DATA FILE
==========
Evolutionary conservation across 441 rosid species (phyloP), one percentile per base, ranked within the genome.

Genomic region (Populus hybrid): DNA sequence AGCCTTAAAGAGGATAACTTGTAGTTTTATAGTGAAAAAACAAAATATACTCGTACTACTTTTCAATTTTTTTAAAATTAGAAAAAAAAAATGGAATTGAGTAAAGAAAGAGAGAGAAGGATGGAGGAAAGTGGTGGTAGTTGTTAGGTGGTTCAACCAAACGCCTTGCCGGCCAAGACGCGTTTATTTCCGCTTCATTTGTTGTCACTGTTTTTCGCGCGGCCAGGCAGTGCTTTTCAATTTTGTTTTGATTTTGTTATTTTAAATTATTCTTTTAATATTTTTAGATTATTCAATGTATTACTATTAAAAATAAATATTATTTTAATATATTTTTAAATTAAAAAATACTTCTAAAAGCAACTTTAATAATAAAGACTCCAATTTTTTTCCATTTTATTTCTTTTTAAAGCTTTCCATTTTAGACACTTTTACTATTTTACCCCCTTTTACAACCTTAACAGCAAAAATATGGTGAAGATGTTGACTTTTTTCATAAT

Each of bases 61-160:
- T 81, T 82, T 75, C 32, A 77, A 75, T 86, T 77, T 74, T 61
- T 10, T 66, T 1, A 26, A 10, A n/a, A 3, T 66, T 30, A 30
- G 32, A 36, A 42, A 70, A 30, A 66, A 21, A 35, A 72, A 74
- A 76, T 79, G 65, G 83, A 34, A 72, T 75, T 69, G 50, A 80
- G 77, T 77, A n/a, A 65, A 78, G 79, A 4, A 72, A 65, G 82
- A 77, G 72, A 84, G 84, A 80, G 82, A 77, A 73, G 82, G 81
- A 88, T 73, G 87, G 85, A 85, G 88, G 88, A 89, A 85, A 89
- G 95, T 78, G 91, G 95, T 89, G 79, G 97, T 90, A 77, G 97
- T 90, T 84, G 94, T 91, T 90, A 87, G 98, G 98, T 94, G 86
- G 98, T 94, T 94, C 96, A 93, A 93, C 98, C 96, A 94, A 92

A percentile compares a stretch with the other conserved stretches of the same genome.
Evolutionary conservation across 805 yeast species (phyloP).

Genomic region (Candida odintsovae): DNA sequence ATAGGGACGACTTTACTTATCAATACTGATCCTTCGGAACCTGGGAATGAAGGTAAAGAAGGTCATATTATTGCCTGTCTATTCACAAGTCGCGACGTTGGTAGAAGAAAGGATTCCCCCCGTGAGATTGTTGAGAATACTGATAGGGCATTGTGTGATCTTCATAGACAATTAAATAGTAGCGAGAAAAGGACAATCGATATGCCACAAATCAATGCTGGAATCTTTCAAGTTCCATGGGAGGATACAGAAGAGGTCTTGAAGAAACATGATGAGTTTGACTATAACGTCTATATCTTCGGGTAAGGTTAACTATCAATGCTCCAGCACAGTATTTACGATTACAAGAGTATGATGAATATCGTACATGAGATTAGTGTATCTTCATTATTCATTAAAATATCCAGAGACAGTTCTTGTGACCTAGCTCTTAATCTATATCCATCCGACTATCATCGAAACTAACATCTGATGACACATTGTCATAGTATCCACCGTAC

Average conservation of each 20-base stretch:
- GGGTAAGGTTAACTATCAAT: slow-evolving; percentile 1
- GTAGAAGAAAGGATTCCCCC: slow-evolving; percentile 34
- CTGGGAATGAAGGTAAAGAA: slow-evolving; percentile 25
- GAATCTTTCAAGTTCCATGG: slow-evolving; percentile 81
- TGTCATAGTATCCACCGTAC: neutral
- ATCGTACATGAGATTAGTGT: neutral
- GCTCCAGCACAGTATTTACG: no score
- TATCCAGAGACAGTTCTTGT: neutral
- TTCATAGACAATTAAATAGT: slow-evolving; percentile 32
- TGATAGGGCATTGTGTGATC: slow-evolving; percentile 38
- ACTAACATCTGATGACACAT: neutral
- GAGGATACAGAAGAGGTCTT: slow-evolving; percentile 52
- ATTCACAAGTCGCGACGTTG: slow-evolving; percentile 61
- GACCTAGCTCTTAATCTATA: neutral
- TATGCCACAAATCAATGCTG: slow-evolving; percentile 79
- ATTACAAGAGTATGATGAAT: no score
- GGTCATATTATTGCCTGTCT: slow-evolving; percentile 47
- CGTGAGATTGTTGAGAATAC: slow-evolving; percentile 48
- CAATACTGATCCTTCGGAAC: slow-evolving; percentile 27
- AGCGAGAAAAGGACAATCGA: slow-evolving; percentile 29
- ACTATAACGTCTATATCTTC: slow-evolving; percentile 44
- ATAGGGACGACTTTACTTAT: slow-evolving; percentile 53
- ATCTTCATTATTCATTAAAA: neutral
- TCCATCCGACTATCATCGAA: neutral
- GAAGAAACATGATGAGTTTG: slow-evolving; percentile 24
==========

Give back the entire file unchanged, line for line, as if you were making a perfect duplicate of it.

Evolutionary conservation across 441 rosid species (phyloP), one percentile per base, ranked within the genome.

Genomic region (Populus hybrid): DNA sequence AGCCTTAAAGAGGATAACTTGTAGTTTTATAGTGAAAAAACAAAATATACTCGTACTACTTTTCAATTTTTTTAAAATTAGAAAAAAAAAATGGAATTGAGTAAAGAAAGAGAGAGAAGGATGGAGGAAAGTGGTGGTAGTTGTTAGGTGGTTCAACCAAACGCCTTGCCGGCCAAGACGCGTTTATTTCCGCTTCATTTGTTGTCACTGTTTTTCGCGCGGCCAGGCAGTGCTTTTCAATTTTGTTTTGATTTTGTTATTTTAAATTATTCTTTTAATATTTTTAGATTATTCAATGTATTACTATTAAAAATAAATATTATTTTAATATATTTTTAAATTAAAAAATACTTCTAAAAGCAACTTTAATAATAAAGACTCCAATTTTTTTCCATTTTATTTCTTTTTAAAGCTTTCCATTTTAGACACTTTTACTATTTTACCCCCTTTTACAACCTTAACAGCAAAAATATGGTGAAGATGTTGACTTTTTTCATAAT

Each of bases 61-160:
- T 81, T 82, T 75, C 32, A 77, A 75, T 86, T 77, T 74, T 61
- T 10, T 66, T 1, A 26, A 10, A n/a, A 3, T 66, T 30, A 30
- G 32, A 36, A 42, A 70, A 30, A 66, A 21, A 35, A 72, A 74
- A 76, T 79, G 65, G 83, A 34, A 72, T 75, T 69, G 50, A 80
- G 77, T 77, A n/a, A 65, A 78, G 79, A 4, A 72, A 65, G 82
- A 77, G 72, A 84, G 84, A 80, G 82, A 77, A 73, G 82, G 81
- A 88, T 73, G 87, G 85, A 85, G 88, G 88, A 89, A 85, A 89
- G 95, T 78, G 91, G 95, T 89, G 79, G 97, T 90, A 77, G 97
- T 90, T 84, G 94, T 91, T 90, A 87, G 98, G 98, T 94, G 86
- G 98, T 94, T 94, C 96, A 93, A 93, C 98, C 96, A 94, A 92

A percentile compares a stretch with the other conserved stretches of the same genome.
Evolutionary conservation across 805 yeast species (phyloP).

Genomic region (Candida odintsovae): DNA sequence ATAGGGACGACTTTACTTATCAATACTGATCCTTCGGAACCTGGGAATGAAGGTAAAGAAGGTCATATTATTGCCTGTCTATTCACAAGTCGCGACGTTGGTAGAAGAAAGGATTCCCCCCGTGAGATTGTTGAGAATACTGATAGGGCATTGTGTGATCTTCATAGACAATTAAATAGTAGCGAGAAAAGGACAATCGATATGCCACAAATCAATGCTGGAATCTTTCAAGTTCCATGGGAGGATACAGAAGAGGTCTTGAAGAAACATGATGAGTTTGACTATAACGTCTATATCTTCGGGTAAGGTTAACTATCAATGCTCCAGCACAGTATTTACGATTACAAGAGTATGATGAATATCGTACATGAGATTAGTGTATCTTCATTATTCATTAAAATATCCAGAGACAGTTCTTGTGACCTAGCTCTTAATCTATATCCATCCGACTATCATCGAAACTAACATCTGATGACACATTGTCATAGTATCCACCGTAC

Average conservation of each 20-base stretch:
- GGGTAAGGTTAACTATCAAT: slow-evolving; percentile 1
- GTAGAAGAAAGGATTCCCCC: slow-evolving; percentile 34
- CTGGGAATGAAGGTAAAGAA: slow-evolving; percentile 25
- GAATCTTTCAAGTTCCATGG: slow-evolving; percentile 81
- TGTCATAGTATCCACCGTAC: neutral
- ATCGTACATGAGATTAGTGT: neutral
- GCTCCAGCACAGTATTTACG: no score
- TATCCAGAGACAGTTCTTGT: neutral
- TTCATAGACAATTAAATAGT: slow-evolving; percentile 32
- TGATAGGGCATTGTGTGATC: slow-evolving; percentile 38
- ACTAACATCTGATGACACAT: neutral
- GAGGATACAGAAGAGGTCTT: slow-evolving; percentile 52
- ATTCACAAGTCGCGACGTTG: slow-evolving; percentile 61
- GACCTAGCTCTTAATCTATA: neutral
- TATGCCACAAATCAATGCTG: slow-evolving; percentile 79
- ATTACAAGAGTATGATGAAT: no score
- GGTCATATTATTGCCTGTCT: slow-evolving; percentile 47
- CGTGAGATTGTTGAGAATAC: slow-evolving; percentile 48
- CAATACTGATCCTTCGGAAC: slow-evolving; percentile 27
- AGCGAGAAAAGGACAATCGA: slow-evolving; percentile 29
- ACTATAACGTCTATATCTTC: slow-evolving; percentile 44
- ATAGGGACGACTTTACTTAT: slow-evolving; percentile 53
- ATCTTCATTATTCATTAAAA: neutral
- TCCATCCGACTATCATCGAA: neutral
- GAAGAAACATGATGAGTTTG: slow-evolving; percentile 24